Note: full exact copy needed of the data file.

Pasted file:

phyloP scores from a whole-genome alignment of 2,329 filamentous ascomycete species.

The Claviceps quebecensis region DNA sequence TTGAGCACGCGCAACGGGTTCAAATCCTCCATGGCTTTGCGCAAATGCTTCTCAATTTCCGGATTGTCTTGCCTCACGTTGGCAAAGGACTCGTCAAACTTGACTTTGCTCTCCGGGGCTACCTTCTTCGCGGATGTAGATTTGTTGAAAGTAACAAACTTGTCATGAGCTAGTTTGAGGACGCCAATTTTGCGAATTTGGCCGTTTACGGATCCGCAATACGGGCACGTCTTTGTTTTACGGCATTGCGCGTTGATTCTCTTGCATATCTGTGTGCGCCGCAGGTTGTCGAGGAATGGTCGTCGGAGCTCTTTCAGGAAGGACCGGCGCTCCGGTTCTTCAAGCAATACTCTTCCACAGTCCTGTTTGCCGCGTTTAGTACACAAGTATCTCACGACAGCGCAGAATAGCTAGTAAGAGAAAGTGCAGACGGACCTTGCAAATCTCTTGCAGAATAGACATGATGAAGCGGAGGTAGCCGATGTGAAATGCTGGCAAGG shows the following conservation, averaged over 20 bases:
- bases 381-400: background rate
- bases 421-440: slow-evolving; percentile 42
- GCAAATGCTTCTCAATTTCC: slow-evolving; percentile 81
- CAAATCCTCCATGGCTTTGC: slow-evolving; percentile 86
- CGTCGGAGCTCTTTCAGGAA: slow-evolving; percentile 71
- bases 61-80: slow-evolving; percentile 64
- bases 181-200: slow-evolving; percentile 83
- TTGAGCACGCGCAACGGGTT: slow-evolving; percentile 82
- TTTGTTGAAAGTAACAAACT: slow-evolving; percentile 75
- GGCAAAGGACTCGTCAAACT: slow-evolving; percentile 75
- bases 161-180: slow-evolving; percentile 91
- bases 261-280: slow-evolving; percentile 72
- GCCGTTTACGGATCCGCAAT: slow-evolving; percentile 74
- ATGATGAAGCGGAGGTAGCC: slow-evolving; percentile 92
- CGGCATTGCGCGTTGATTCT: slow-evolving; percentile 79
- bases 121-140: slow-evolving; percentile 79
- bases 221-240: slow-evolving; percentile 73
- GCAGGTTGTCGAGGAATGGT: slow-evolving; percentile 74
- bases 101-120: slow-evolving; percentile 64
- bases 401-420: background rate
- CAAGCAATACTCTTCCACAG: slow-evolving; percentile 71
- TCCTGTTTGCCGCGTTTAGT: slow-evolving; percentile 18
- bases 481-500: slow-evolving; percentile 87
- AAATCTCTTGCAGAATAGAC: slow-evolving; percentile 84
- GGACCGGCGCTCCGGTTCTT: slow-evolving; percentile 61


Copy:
phyloP scores from a whole-genome alignment of 2,329 filamentous ascomycete species.

The Claviceps quebecensis region DNA sequence TTGAGCACGCGCAACGGGTTCAAATCCTCCATGGCTTTGCGCAAATGCTTCTCAATTTCCGGATTGTCTTGCCTCACGTTGGCAAAGGACTCGTCAAACTTGACTTTGCTCTCCGGGGCTACCTTCTTCGCGGATGTAGATTTGTTGAAAGTAACAAACTTGTCATGAGCTAGTTTGAGGACGCCAATTTTGCGAATTTGGCCGTTTACGGATCCGCAATACGGGCACGTCTTTGTTTTACGGCATTGCGCGTTGATTCTCTTGCATATCTGTGTGCGCCGCAGGTTGTCGAGGAATGGTCGTCGGAGCTCTTTCAGGAAGGACCGGCGCTCCGGTTCTTCAAGCAATACTCTTCCACAGTCCTGTTTGCCGCGTTTAGTACACAAGTATCTCACGACAGCGCAGAATAGCTAGTAAGAGAAAGTGCAGACGGACCTTGCAAATCTCTTGCAGAATAGACATGATGAAGCGGAGGTAGCCGATGTGAAATGCTGGCAAGG shows the following conservation, averaged over 20 bases:
- bases 381-400: background rate
- bases 421-440: slow-evolving; percentile 42
- GCAAATGCTTCTCAATTTCC: slow-evolving; percentile 81
- CAAATCCTCCATGGCTTTGC: slow-evolving; percentile 86
- CGTCGGAGCTCTTTCAGGAA: slow-evolving; percentile 71
- bases 61-80: slow-evolving; percentile 64
- bases 181-200: slow-evolving; percentile 83
- TTGAGCACGCGCAACGGGTT: slow-evolving; percentile 82
- TTTGTTGAAAGTAACAAACT: slow-evolving; percentile 75
- GGCAAAGGACTCGTCAAACT: slow-evolving; percentile 75
- bases 161-180: slow-evolving; percentile 91
- bases 261-280: slow-evolving; percentile 72
- GCCGTTTACGGATCCGCAAT: slow-evolving; percentile 74
- ATGATGAAGCGGAGGTAGCC: slow-evolving; percentile 92
- CGGCATTGCGCGTTGATTCT: slow-evolving; percentile 79
- bases 121-140: slow-evolving; percentile 79
- bases 221-240: slow-evolving; percentile 73
- GCAGGTTGTCGAGGAATGGT: slow-evolving; percentile 74
- bases 101-120: slow-evolving; percentile 64
- bases 401-420: background rate
- CAAGCAATACTCTTCCACAG: slow-evolving; percentile 71
- TCCTGTTTGCCGCGTTTAGT: slow-evolving; percentile 18
- bases 481-500: slow-evolving; percentile 87
- AAATCTCTTGCAGAATAGAC: slow-evolving; percentile 84
- GGACCGGCGCTCCGGTTCTT: slow-evolving; percentile 61